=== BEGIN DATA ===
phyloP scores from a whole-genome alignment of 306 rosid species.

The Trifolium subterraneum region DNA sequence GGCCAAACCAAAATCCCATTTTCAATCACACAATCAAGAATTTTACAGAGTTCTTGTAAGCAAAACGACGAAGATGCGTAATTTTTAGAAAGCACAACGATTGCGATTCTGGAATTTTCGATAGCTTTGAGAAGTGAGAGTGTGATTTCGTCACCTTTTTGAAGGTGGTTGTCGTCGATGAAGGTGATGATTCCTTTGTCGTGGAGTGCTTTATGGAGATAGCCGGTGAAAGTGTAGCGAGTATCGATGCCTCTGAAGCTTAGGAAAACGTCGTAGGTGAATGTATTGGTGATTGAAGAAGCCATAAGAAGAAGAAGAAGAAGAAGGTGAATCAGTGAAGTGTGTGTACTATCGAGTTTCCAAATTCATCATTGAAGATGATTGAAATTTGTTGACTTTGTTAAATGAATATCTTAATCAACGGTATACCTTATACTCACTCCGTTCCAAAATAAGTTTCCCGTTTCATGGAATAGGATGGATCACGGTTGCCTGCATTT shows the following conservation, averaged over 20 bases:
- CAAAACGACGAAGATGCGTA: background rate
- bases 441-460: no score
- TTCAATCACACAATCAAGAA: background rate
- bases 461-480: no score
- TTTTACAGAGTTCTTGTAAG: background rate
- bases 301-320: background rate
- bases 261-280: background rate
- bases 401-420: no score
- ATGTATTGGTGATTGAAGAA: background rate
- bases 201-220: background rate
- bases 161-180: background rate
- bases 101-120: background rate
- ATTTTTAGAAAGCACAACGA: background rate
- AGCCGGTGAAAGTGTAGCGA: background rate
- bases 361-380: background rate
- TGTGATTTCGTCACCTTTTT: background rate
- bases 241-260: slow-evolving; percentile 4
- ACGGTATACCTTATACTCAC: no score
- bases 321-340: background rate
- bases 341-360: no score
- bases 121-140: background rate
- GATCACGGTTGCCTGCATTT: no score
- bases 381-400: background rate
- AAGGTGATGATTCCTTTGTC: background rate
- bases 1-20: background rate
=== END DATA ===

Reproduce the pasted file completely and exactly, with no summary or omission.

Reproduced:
phyloP scores from a whole-genome alignment of 306 rosid species.

The Trifolium subterraneum region DNA sequence GGCCAAACCAAAATCCCATTTTCAATCACACAATCAAGAATTTTACAGAGTTCTTGTAAGCAAAACGACGAAGATGCGTAATTTTTAGAAAGCACAACGATTGCGATTCTGGAATTTTCGATAGCTTTGAGAAGTGAGAGTGTGATTTCGTCACCTTTTTGAAGGTGGTTGTCGTCGATGAAGGTGATGATTCCTTTGTCGTGGAGTGCTTTATGGAGATAGCCGGTGAAAGTGTAGCGAGTATCGATGCCTCTGAAGCTTAGGAAAACGTCGTAGGTGAATGTATTGGTGATTGAAGAAGCCATAAGAAGAAGAAGAAGAAGAAGGTGAATCAGTGAAGTGTGTGTACTATCGAGTTTCCAAATTCATCATTGAAGATGATTGAAATTTGTTGACTTTGTTAAATGAATATCTTAATCAACGGTATACCTTATACTCACTCCGTTCCAAAATAAGTTTCCCGTTTCATGGAATAGGATGGATCACGGTTGCCTGCATTT shows the following conservation, averaged over 20 bases:
- CAAAACGACGAAGATGCGTA: background rate
- bases 441-460: no score
- TTCAATCACACAATCAAGAA: background rate
- bases 461-480: no score
- TTTTACAGAGTTCTTGTAAG: background rate
- bases 301-320: background rate
- bases 261-280: background rate
- bases 401-420: no score
- ATGTATTGGTGATTGAAGAA: background rate
- bases 201-220: background rate
- bases 161-180: background rate
- bases 101-120: background rate
- ATTTTTAGAAAGCACAACGA: background rate
- AGCCGGTGAAAGTGTAGCGA: background rate
- bases 361-380: background rate
- TGTGATTTCGTCACCTTTTT: background rate
- bases 241-260: slow-evolving; percentile 4
- ACGGTATACCTTATACTCAC: no score
- bases 321-340: background rate
- bases 341-360: no score
- bases 121-140: background rate
- GATCACGGTTGCCTGCATTT: no score
- bases 381-400: background rate
- AAGGTGATGATTCCTTTGTC: background rate
- bases 1-20: background rate